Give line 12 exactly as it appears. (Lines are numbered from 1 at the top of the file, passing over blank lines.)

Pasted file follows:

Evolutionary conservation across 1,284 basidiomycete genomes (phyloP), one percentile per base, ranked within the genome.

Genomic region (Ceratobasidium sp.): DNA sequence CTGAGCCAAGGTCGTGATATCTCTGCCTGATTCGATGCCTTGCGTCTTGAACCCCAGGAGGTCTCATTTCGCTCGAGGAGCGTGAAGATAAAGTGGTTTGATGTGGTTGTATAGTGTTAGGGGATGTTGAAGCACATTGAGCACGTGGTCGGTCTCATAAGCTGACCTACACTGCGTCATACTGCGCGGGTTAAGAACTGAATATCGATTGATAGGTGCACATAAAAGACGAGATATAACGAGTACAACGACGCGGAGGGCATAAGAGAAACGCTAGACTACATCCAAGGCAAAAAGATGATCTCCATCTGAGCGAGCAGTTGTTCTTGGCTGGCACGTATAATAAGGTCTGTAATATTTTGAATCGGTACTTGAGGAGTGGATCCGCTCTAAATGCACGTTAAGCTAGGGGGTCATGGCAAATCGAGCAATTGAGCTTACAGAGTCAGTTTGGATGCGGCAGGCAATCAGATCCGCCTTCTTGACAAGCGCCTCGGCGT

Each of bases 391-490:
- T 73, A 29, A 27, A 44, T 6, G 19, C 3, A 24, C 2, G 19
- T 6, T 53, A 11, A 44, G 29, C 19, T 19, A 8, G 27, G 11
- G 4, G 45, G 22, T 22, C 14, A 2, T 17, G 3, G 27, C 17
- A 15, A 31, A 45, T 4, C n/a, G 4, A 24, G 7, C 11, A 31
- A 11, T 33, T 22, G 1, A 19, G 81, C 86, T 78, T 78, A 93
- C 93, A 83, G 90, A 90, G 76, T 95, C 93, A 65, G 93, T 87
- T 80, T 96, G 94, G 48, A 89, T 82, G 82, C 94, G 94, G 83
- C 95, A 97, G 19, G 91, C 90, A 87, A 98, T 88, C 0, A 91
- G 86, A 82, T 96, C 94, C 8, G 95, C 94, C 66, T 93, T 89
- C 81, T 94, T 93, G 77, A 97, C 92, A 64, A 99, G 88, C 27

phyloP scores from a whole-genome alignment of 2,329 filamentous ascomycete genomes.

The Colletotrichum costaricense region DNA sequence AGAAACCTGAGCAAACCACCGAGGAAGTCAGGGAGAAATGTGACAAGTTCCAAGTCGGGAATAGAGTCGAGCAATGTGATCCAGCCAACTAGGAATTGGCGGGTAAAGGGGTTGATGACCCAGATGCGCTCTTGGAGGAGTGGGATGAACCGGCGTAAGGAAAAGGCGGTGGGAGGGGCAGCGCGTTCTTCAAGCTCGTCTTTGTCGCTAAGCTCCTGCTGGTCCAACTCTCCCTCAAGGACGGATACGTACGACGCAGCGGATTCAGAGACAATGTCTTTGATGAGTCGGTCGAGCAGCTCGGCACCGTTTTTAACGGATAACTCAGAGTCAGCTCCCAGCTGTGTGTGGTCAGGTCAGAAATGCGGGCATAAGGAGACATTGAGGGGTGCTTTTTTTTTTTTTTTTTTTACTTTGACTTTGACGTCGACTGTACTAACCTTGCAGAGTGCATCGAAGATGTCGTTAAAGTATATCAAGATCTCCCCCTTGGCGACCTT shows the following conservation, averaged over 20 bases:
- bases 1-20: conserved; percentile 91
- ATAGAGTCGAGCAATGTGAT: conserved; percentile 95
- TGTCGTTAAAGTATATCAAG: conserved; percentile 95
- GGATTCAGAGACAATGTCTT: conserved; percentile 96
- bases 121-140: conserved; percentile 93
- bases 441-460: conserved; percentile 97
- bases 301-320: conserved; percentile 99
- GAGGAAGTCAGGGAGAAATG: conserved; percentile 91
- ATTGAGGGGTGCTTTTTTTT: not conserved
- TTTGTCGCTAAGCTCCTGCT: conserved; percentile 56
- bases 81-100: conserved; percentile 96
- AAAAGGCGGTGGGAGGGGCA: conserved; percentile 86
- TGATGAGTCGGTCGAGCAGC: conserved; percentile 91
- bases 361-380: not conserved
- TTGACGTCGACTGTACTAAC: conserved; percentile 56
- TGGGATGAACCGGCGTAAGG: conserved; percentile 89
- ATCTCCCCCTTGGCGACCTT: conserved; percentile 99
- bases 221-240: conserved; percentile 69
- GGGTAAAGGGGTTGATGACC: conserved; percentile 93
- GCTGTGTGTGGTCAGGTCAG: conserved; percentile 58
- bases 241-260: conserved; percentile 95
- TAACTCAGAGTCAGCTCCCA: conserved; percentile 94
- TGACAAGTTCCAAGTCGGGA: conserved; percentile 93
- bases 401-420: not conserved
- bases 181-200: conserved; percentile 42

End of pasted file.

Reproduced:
- G 86, A 82, T 96, C 94, C 8, G 95, C 94, C 66, T 93, T 89